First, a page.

Dozens of film manufacturing firms sued LiquidVPN this yr over the VPN supplier’s advertising and marketing efforts that might be perceived as selling piracy. These firms, which at the moment are looking for $10 million in damages, declare that the “no log” coverage of LiquidVPN is just not a legitimate excuse, because the VPN supplier actively selected to not hold logs.
And since LiquidVPN’s legal professionals failed to point out up in courtroom, the plaintiffs are pushing a movement for a default judgment to be granted.
Fiery advertising and marketing that backfired
At what level does a netizen’s proper to privateness and anonymity stop is the crux of the lawsuit introduced forth towards LiquidVPN. LiquidVPN is a no-log VPN supplier that, over the course of its enterprise actions, has been noticed to… nearly encourage on-line piracy.
Many Web customers who depend on applied sciences like logless VPNs and Tor might achieve this to stay untraceable, for causes starting from safeguarding their privateness to defending somebody to looking the darkish internet to collaborating in actions deemed questionable, legally or ethically. As such, very similar to Web suppliers (ISPs), VPN firms are seen as “impartial” service brokers and will profit from the “safe harbor” provisions of a US copyright legislation known as the Digital Millennium Copyright Act, or DMCA. On-line service suppliers can declare “secure harbor” protections beneath DMCA supplied that they well timed block entry to the infringing supplies reported to them by copyright holders.
However LiquidVPN’s enterprise mannequin was a fierce one, thriving on the fence of the legislation. In webpages seen by Ars, the VPN firm boasted itself as “one of the best VPN for torrenting” that will additionally allow you to “unblock ISP banned streams,” in any other case restricted on account of copyright takedown requests.
Moreover, LiquidVPN prospects had been actually in for a deal with with “Excessive High quality Popcorn Time Streams” thrown into the combo. And, after all, this was all a “DMCA Free Zone,” since, very similar to any logless VPN supplier, Liquid didn’t have the flexibility to ahead DMCA notices to customers downloading infringing content material. Besides, Liquid listed all of those options on its web site explicitly and glamorized all the prospects:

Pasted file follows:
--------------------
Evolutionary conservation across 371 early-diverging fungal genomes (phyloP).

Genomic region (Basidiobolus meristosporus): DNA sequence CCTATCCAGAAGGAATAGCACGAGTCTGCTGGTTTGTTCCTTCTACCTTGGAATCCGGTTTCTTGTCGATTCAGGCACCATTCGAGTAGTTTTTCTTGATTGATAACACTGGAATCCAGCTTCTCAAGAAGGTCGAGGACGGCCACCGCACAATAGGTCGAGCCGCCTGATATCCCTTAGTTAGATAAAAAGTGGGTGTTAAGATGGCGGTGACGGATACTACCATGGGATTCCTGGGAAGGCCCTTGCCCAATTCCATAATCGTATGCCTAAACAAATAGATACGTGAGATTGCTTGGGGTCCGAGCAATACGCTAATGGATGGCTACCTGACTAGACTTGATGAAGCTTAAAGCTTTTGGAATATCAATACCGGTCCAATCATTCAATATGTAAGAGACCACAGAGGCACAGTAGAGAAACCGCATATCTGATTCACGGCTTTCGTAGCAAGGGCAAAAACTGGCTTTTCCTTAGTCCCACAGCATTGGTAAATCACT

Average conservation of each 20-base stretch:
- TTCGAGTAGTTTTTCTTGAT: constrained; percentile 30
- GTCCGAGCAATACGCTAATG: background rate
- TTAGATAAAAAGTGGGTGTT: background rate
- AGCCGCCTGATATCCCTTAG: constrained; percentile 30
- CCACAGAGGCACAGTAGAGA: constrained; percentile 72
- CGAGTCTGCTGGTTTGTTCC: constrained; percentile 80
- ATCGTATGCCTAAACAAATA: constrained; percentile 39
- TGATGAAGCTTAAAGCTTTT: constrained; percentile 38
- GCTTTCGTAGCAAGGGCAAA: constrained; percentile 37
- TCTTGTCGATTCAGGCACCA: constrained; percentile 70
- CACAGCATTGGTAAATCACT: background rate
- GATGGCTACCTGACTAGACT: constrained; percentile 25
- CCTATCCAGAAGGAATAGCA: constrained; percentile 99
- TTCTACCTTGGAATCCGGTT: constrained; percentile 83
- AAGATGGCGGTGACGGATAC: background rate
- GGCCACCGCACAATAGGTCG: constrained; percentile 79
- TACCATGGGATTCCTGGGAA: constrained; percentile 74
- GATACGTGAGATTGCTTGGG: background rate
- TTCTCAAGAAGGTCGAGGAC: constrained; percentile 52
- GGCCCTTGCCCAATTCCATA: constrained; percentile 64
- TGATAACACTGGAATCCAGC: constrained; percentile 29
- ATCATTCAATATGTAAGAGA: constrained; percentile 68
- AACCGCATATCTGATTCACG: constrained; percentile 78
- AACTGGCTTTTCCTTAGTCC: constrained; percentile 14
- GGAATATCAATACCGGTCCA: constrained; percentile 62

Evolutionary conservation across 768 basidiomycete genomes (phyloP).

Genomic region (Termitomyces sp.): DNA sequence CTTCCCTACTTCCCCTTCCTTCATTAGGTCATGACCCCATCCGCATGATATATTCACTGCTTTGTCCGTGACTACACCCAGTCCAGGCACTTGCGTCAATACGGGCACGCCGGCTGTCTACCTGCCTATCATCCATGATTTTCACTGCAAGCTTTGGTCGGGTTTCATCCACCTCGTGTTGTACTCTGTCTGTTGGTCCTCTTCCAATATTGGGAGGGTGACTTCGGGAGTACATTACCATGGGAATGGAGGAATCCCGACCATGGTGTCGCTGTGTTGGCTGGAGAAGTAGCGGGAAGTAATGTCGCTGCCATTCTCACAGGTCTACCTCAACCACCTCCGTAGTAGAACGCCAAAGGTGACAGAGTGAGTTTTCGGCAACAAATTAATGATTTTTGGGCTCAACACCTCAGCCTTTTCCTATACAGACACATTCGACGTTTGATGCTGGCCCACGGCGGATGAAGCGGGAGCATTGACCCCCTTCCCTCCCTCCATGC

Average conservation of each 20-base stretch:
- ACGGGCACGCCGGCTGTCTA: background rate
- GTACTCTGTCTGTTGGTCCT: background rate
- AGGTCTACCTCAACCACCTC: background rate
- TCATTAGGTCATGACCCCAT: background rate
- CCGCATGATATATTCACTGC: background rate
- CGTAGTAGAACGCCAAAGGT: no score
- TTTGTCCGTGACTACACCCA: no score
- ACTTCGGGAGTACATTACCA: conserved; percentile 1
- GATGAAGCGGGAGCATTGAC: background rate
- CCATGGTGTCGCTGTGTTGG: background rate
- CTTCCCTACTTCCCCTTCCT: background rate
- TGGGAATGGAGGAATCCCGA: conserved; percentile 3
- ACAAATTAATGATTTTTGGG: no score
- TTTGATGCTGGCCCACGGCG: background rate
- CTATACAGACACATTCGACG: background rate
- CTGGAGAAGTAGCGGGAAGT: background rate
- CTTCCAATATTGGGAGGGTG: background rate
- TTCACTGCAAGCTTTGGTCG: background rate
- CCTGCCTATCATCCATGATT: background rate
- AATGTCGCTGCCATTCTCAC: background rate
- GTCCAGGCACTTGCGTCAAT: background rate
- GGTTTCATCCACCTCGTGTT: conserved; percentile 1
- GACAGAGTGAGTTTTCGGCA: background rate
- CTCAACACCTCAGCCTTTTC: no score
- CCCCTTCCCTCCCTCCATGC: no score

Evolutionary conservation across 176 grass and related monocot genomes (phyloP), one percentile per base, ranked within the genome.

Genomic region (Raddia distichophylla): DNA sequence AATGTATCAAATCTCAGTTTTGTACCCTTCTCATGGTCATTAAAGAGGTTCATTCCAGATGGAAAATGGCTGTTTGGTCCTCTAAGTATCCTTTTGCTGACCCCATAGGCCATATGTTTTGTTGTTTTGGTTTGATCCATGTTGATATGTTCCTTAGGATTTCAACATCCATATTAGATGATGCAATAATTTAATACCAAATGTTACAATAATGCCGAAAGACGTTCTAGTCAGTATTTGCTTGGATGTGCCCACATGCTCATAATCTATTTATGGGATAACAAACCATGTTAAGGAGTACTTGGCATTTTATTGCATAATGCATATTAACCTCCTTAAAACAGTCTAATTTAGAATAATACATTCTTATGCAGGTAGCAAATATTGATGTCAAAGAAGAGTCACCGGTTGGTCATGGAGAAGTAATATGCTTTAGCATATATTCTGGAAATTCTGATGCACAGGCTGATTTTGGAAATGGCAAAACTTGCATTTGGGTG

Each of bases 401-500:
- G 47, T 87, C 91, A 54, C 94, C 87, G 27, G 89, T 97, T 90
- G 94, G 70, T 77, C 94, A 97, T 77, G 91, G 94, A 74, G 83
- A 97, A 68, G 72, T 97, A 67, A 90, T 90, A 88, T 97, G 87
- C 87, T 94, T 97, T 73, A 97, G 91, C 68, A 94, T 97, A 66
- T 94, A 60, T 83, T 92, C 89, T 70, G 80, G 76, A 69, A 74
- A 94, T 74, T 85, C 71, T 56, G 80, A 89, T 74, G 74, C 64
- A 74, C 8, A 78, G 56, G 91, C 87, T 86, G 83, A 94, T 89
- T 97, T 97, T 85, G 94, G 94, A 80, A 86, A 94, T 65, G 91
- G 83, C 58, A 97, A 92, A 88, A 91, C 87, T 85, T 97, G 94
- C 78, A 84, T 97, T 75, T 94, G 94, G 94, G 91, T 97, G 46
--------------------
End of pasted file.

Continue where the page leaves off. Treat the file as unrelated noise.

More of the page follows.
And picture doing all this stuff seven days of the week with out the danger of getting caught by your ISP or anybody else, reassured the VPN supplier with a “full-refund” assure.
Transparency could be a good factor when presenting your product, besides when your advertising and marketing claims surpass the authorized grey space.
LiquidVPN disappears, in courtroom and on-line
Unsurprisingly, in March this yr, a number of filmmakers filed a lawsuit with the Florida District Courtroom towards LiquidVPN. This month, these plaintiffs are asking the courtroom to concern a default judgment towards LiquidVPN for the defendant’s failure to plead or present up at the latest courtroom listening to.
Based on courtroom documents, film manufacturing companies argue LiquidVPN shouldn’t be prolonged “secure harbor” protections, because the defendant did not set up a repeat-infringer coverage or appoint a registered DMCA agent. The ask for $9,900,000 includes the utmost statutory harm quantity of $150,000 for every of the 66 works listed within the grievance. Moreover, $1,650,000 has been sought towards LiquidVPN for “secondary legal responsibility as to DMCA violations.”
TorrentFreak first reported on the event and notes that “Popcorn Time” is a trademark of one of many plaintiffs: Hawaii-based 42 Ventures LLC, which is owned and operated by mental property lawyer Kerry Culpepper. So, that intertwines trademark issues with a copyright lawsuit.
The asks do not cease there, nevertheless. The checklist of calls for extends for LiquidVPN to completely droop accounts of repeat infringers, dismissing their “no log” coverage. However the face of the LiquidVPN web site is already nowhere to be seen. For weeks, the homepage has been unreachable, though the client area stays accessible.
Beforehand, the plaintiffs had sued the Californian internet hosting supplier Quadranet for leasing their servers to LiquidVPN. Predictably, Quadranet requested that the courtroom dismiss the lawsuit primarily based on frivolous claims. The internet hosting supplier believes plaintiffs had sued them “for tactical leverage solely – not as a result of Quadranet instantly infringed Plaintiffs’ rights, allegations.”
Incidents like these may set fascinating future precedents for in any other case “impartial” suppliers of on-line providers. Practically all the options marketed by LiquidVPN signify actions that, from a technical standpoint, might be carried out by customers of nearly any VPN product. And any privacy-cautious individual would go for a “no log” VPN supplier over one which retains visitors logs. In such circumstances, the place does the legal responsibility finish for suppliers? For the in any other case benign VPN suppliers who intend to supply providers in good religion and a good method, may they nonetheless be slapped with DMCA notices and brought to courtroom? And extra importantly, what does it imply for sincere customers?